Ciuriak et al. (2017b) use a sectoral trade model (Global Trade Analysis Project or GTAP). Their reported effects illustrate the long-term impact, after all the dust has settled and do not take into account adjustment costs. We, in contrast, do report the cumulative impact on GDP towards the end-point. Ciuriak et al. (2017b) find that a NAFTA lapse would generate long-term GDP losses in Canada of -0.5% GDP (permanent effect in 2023). However, in scenarios where CUSFTA holds or Canada and Mexico continue to adopt NAFTA as their bilateral trade regime, the impact on Canada GDP would even be slightly positive. The US would face losses ranging between -0.09% and -0.04%. Mexico takes the largest GDP losses in 2023 of approximately -1.1%.
The upside of the methodology used by Ciuriak et al. (2017b) is that they can map the negative impact in different sectors. Their results show that in Canada, business services would take the biggest hit in case of a NAFTA collapse. But also, chemicals, rubber and plastics complex and automotive sector would face a decline in Canadian exports to NAFTA partners. Of all the F&A sectors, the Canadian beef sector would face the largest losses (exports are expected to decline by USD 500mln). For the US, automotive sector imports would decline by USD 22bn. Due to this lower foreign competition, the US automotive sector would be able to seize a larger domestic market share of 7.7bn, but at the same time would also face lower exports to NAFTA partners. The overall net effect is that the US auto industry experiences a decline in total sales. Moreover, US agricultural exports would take a hit by billion-dollar export declines in pork and poultry, beef and dairy. Unsurprisingly, Mexico’s most affected area in case of a NAFTA breakdown is the automotive sector, especially light truck assembly. Production in that segment would be ceased in Mexico immediately and relocated to the US in order to avoid a 25% tariff. Across food and agriculture, Mexico is able to seize market share in a number of sectors, such as pork and poultry, dairy, beef, and cereal grains.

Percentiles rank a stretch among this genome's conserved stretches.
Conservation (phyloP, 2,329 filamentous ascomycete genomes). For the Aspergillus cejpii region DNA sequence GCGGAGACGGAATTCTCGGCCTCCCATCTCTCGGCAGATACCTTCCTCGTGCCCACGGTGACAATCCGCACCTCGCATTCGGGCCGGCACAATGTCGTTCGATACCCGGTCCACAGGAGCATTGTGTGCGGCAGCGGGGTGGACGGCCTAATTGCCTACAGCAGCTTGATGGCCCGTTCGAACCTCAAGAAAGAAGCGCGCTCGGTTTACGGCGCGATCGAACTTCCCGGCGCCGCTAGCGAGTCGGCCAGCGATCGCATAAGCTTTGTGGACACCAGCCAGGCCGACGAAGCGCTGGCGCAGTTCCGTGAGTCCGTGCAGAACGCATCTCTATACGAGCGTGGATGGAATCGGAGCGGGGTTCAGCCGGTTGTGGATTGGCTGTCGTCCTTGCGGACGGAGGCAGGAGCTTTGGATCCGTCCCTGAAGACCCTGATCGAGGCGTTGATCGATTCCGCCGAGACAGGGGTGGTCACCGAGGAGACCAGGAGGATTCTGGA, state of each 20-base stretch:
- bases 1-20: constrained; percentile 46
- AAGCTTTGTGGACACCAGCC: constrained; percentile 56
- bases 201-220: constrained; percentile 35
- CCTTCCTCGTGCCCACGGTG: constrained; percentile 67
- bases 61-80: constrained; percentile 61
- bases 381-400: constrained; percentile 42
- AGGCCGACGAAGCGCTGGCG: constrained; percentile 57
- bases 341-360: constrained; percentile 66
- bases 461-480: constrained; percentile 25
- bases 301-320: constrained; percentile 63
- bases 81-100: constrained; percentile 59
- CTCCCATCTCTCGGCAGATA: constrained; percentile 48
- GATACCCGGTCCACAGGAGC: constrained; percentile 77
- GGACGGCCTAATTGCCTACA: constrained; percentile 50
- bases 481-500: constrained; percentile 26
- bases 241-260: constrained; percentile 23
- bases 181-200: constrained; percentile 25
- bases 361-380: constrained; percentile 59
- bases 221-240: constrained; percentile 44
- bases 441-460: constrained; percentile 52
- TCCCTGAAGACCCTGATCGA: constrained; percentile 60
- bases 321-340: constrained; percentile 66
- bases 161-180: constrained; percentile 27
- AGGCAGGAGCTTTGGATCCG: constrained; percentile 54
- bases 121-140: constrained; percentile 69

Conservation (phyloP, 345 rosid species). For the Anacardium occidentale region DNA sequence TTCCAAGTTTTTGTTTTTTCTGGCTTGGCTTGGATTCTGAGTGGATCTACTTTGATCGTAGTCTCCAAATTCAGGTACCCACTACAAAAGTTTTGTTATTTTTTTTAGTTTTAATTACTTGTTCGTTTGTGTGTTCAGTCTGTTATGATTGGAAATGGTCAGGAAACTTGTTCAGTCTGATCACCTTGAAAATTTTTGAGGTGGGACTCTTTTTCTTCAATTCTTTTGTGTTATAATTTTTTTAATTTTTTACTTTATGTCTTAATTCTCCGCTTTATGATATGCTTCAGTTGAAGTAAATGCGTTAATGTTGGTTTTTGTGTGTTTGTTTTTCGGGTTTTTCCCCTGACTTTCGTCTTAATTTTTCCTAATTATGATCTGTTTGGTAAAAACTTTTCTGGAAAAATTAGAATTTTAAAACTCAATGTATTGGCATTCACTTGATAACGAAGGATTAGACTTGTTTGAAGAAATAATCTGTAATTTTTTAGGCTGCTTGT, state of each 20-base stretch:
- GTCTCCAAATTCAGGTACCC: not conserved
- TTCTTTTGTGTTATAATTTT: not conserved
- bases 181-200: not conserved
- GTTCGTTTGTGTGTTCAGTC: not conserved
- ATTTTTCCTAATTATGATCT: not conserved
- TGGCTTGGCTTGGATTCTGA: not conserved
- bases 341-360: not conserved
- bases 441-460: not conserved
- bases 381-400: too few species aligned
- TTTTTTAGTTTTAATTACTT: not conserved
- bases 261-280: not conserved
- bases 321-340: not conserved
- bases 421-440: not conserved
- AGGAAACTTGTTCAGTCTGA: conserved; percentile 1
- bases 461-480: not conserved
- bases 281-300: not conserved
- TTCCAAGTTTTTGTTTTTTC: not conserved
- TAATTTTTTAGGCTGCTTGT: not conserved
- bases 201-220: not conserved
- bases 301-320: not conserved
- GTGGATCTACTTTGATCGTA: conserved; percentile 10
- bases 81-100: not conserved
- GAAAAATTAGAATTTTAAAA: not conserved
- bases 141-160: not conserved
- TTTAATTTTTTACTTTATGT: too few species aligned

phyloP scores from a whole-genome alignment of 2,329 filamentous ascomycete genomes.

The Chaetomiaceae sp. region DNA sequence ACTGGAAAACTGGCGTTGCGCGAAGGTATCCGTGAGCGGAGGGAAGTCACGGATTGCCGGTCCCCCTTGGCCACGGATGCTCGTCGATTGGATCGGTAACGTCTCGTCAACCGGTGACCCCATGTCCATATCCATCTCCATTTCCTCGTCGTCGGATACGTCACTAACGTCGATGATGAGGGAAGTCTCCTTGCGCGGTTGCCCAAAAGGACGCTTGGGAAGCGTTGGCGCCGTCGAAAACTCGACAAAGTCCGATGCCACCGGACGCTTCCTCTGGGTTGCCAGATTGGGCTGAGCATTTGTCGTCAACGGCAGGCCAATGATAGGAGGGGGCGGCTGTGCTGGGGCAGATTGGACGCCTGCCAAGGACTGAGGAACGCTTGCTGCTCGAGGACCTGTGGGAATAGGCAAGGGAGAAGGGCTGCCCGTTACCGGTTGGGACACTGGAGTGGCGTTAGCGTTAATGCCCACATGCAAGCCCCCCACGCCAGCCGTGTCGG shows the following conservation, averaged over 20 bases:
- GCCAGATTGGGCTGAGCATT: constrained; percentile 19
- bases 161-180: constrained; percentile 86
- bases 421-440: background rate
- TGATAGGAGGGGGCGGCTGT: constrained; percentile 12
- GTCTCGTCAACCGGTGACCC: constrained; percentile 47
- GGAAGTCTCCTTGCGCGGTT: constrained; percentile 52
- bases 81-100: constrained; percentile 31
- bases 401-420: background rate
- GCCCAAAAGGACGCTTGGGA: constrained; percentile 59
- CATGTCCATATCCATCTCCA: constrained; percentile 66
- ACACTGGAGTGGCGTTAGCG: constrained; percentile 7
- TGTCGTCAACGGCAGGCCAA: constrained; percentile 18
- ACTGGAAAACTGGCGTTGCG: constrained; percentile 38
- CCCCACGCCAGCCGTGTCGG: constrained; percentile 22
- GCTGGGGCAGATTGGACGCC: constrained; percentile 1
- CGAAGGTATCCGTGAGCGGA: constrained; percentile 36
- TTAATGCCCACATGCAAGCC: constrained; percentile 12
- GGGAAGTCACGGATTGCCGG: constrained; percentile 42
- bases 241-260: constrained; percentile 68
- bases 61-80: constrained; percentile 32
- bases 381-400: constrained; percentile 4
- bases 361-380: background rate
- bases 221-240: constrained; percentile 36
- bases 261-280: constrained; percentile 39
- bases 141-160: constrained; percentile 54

Yalcin et al. (2017) use the ifo Trade Model, which is a static, general equilibrium model of international trade. The authors assume that the US will install MNF tariffs to its NAFTA partners and introduce the full set of non-tariff barriers that correspond to the costs that were eliminated due to NAFTA. Ultimately, the authors report an effect on real annual household income in the long term of roughly -1.5 percent for Canada, Mexico -1.0 percent and the US -0.2 percent.
Some studies have also looked at effects of a NAFTA breakdown on specific sectors, such as Johnson (2017) for the F&A sector and Head and Mayer (2016) for the automotive sector. The latter study concludes that withdrawing from NAFTA would reduce the US’ share of auto production because it would force US car manufacturing an expensive reverse North American automotive supply chains. Rabobank’s Food and Agriculture Research team have also looked specifically at the impact of changes to NAFTA on the dairy sector (Milking NAFTA, Baily and Perry (2017)).
The negotiations of NAFTA so far have been far from smooth. We are currently in the sixth round of negotiations with the seventh (and currently) final round scheduled to be held next month and the target is for negotiations to be completed before the end of 2018Q1. Given the nature of negotiations, it is difficult to distinguish rhetoric from reality but the threat of a NAFTA break-up is very real. In this Special we studied the macroeconomic effects of two potential scenarios: a partial dissolution of the NAFTA (soft breakup scenario) and a total breakup of the trade agreement (hard breakup scenario).
In a hard NAFTA breakup scenario, Canada and Mexico would take the heaviest losses in terms of gross domestic product (GDP) up till 2025. The two countries would lose 2% and 2.6% respectively when compared to a situation where NAFTA remains in place (our benchmark scenario). For Canada, economic growth in 2019 would fall to 0.2% compared to an expected growth rate of 2.0% in our benchmark scenario. The US would face total GDP losses of 1%. US economic growth in 2019 would drop to 1.6% compared to an expected growth rate of 2.2% in our benchmark scenario. This implies that any positive impact from the recent tax cuts could be wiped out completely by a trade conflict with the two neighboring countries that have become integral parts of US supply chains. In absolute terms, the economic fallout in a hard NAFTA breakup scenario is roughly USD 30bn to USD 33bn in Canada and Mexico respectively. In the much larger US economy, the absolute losses would add up till USD 195bn by 2025. These absolute losses imply that the average Canadian worker would miss out on USD 1,800 of additional wealth up till 2025 and the average US worker would miss out on USD 1,250 USD. The price tag for each Mexican worker could be as high as USD 575, which is less than in its Northern neighbors, but in relative terms it is much higher given the much lower level of wealth per capita in Mexico